In 2021, the Lincoln Highway Heritage Byway in Iowa was recognized as a National Scenic Byway. The National Scenic Byways Program is a voluntary, community-based program administered through the United States Department of Transportation’s Federal Highway Administration (FHWA) to recognize, protect, and promote America’s most outstanding roads. 

Mikki Schwarzkopf will share the colorful stories of the traveling “Chautauqua” shows 100 years ago

JEFFERSON, Iowa, May 9, 2022 — A century ago the hottest ticket for entertainment in Greene County – or sometimes for religious or educational programs — was for the “Chautauquas,” which often would pack 2,500 people into a huge tent set up every August at what today is known as Chautauqua Park here.

Mikki Schwarzkopf

Mikki Schwarzkopf, one of the most persistent researchers for the Greene County Historical Society, will present a program at 2 p.m. this Sunday, May 15, at the museum in Jefferson on nearly two years of occasional research she’s done into Chautauquas.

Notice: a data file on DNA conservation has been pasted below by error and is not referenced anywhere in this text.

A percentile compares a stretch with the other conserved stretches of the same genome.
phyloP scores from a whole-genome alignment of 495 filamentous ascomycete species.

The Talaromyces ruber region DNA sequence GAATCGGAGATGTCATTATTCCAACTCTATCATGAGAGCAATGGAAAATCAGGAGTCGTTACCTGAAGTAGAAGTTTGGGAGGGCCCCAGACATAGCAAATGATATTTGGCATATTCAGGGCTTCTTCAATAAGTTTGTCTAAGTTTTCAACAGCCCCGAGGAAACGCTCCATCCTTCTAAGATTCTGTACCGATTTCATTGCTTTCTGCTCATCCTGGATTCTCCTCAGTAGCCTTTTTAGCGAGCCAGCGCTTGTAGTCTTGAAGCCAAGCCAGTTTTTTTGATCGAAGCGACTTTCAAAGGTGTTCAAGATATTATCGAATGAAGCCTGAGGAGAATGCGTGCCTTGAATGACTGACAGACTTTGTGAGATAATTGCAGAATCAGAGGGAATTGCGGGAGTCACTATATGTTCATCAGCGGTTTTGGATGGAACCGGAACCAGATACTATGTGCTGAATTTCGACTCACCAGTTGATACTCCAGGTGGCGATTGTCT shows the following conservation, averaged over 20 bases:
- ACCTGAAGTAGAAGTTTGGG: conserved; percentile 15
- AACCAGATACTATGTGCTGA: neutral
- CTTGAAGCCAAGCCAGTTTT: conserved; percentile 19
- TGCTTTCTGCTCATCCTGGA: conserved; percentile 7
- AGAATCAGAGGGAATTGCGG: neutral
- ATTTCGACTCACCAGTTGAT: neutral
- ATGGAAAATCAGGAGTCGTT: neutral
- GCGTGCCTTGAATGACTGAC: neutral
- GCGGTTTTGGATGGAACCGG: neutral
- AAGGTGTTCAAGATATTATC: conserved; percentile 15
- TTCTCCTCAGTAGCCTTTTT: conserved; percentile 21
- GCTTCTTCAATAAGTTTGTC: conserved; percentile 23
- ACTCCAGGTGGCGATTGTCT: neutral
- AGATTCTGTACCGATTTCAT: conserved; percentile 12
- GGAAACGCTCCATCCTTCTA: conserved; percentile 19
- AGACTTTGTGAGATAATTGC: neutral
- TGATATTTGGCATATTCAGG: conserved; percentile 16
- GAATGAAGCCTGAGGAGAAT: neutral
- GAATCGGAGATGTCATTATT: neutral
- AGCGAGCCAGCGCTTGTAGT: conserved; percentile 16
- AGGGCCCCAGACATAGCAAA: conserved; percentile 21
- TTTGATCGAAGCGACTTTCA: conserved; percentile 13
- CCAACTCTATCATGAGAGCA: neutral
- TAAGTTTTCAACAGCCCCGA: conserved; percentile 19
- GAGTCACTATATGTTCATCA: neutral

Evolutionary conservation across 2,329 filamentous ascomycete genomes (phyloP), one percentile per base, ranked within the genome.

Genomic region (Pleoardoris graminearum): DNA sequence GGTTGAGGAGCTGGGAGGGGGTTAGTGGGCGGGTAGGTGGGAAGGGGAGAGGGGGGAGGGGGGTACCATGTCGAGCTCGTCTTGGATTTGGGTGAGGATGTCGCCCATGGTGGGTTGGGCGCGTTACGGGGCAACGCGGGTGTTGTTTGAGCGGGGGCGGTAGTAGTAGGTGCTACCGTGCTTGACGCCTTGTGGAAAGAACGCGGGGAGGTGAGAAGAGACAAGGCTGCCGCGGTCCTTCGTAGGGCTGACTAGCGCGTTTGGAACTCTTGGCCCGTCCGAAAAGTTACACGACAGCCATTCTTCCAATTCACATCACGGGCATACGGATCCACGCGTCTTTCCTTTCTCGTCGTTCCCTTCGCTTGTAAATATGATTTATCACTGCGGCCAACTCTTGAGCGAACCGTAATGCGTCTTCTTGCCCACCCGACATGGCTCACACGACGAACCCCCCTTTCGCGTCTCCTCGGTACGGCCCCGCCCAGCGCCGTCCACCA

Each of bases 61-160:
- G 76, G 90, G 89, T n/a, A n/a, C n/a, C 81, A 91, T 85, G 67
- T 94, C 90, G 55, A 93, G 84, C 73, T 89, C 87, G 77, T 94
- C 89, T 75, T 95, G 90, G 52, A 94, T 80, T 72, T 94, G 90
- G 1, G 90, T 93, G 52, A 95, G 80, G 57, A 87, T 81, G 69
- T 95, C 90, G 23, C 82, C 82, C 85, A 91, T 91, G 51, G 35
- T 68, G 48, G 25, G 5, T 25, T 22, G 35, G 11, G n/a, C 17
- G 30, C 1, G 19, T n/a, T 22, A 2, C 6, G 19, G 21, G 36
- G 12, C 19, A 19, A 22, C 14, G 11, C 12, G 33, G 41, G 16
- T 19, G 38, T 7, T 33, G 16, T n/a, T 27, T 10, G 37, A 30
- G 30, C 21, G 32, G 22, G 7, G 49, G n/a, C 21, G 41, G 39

Between 1901 and about 1930, the Jefferson Chautauqua Association brought such nationally prominent speakers here as evangelist & former Major League Baseball pitcher Billy Sunday; Congressman & attorney William Jennings Bryan; alcohol abolitionist Carrie Nation, and farm visionary Henry Wallace. There were dozens of others who became stars on the circuit.

“These programs were so popular because they started up in a time when people were really isolated,” Schwarzkopf said. “Remember, the only access most people had to the outside world back then was the occasional newspaper.  No TV, at first no radios.  These speakers would come in and give our people kind of a connection to what was happening” nationally and around the world.

The Jefferson Chautauqua Association was formed in 1905, and shares of stock were sold to help the organization purchase a tent and chairs, and schedule and pay the traveling speakers.

“Originally the programs were more religious and informative,” she said. “They turned more toward entertainment as time went on – and politics in the later years.”

In the 1930s, with the proliferation of radios and cars, the Chautauqua programs began to fade.

“Scheduling them was always tricky,” Schwarzkopf said. “You had to have them at a time when farmers wouldn’t all be in the field, and not up against the county or state fairs. So here in Jefferson, they seemed to have more of the Chautauqua programs for a week in early August.”

Admission and refreshments for her 2 p.m. Sunday program are free.

Learning how to use the archives of local history & records created and maintained by our six public libraries

CHURDAN, Iowa, May 1, 2022 — When the Greene County Historical Society gathers this Friday, May 6, at the Churdan Public Library in Churdan, members and guests will learn about “Mining Digital Treasures from the Archives.”